Obama's speech is broadly applauded even by parties that often feud: Gov. Tim Pawlenty and the teachers union.
President Obama's call for an education resurgence based on merit pay and charter schools, among other things, found some agreement from Minnesota's Republican governor and the DFL-leaning teachers union, which have sharply disagreed on those issues in the past.
Charter school leaders also said Obama's talk should help, even as they spent another day at the state Legislature with lawmakers who are preparing to require greater accountability from charter schools.
"President Obama is right when he says, 'it is time to start rewarding good teachers and stop making excuses for bad ones,'" Gov. Tim Pawlenty said in a statement. "That sentiment is a driving force behind Minnesota's Q Comp performance and professional pay program and our Pay for Progress initiative.
"We hope the Obama administration will look to Q Comp as a model as this national discussion on performance pay for teachers moves forward," he added.
A spokesman for the governor said Obama's remarks are further evidence that the Legislature should pass Pawlenty's education reform initiatives.
But the teachers union, no fan of Q Comp or charter schools, said the state has already made more gains than most others along those lines and should move forward carefully.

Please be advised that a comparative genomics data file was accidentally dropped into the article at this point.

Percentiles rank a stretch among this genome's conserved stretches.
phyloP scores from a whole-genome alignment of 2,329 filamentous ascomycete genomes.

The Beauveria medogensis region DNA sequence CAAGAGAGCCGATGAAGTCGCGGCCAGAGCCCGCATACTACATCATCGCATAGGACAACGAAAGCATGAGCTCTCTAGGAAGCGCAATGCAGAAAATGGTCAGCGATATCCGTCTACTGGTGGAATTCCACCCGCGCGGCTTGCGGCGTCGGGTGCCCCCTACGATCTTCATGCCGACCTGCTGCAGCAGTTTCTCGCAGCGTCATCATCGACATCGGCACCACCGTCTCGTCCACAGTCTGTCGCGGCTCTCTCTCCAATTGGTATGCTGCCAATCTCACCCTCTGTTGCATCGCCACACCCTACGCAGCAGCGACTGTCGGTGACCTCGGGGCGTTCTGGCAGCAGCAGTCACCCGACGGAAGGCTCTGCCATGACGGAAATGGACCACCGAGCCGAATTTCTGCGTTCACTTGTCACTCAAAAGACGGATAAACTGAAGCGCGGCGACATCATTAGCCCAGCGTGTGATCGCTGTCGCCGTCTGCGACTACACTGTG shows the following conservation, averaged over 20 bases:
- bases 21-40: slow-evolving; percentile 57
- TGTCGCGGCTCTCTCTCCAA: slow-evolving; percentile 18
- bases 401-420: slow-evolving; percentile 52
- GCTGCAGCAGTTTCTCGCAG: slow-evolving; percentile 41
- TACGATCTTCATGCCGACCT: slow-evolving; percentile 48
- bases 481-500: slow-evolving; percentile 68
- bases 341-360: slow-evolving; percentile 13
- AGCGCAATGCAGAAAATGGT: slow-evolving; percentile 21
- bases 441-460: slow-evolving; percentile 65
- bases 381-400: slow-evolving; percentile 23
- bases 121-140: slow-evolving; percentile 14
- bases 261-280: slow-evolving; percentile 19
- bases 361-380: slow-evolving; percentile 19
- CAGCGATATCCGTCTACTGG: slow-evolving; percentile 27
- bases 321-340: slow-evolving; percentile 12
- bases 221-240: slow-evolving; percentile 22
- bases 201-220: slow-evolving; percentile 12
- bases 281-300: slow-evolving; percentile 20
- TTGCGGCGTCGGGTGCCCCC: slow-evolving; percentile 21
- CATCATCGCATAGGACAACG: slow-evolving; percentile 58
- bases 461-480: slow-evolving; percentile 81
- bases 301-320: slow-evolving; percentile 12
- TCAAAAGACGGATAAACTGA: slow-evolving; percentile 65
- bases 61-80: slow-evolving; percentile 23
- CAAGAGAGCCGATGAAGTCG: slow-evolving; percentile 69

Obama's proposed policies "won't have the same impact here because we've been leading the way in making choice available to parents," said Tom Dooher, president of Education Minnesota, the union that represents 70,000 state teachers and education professionals.
Minnesota is an example the Obama administration can use for "what is good for public policy on education," Dooher said. But he added, "The devil is in the details."
The teachers union plans to work with the administration "to make sure the policies that are crafted are working with teachers, and making sure that the best practices for teachers are going to be involved," Dooher said.
Others endorsed Obama's plan more comprehensively.
"I thought it was one of the best statements about public education priorities in the last decade," said Joe Nathan, direct of the Center for School Change at the University of Minnesota's Humphrey Institute.
The broad outlines of the president's speech were even-handed and rooted in research, said Nathan, a charter school backer. Schools as well as teachers that show strong performance ought to be rewarded, he said, adding that the state should enlist its best teachers in an effort to improve the skill level of all teachers.
Wherever the state finds successful programs -- charter schools, gifted teachers, or early childhood development programs -- "they should be replicated and expanded," Nathan said.
The Legislature currently is trying to toughen standards for charter schools, and Eugene Piccolo, executive director of the Minnesota Association of Charter Schools, said he is for it and in favor of the principles Obama laid out in his speech.
"It really is all about accountability and transparency for charter schools," Piccolo said. "Generally, I thought it was a wonderful speech."
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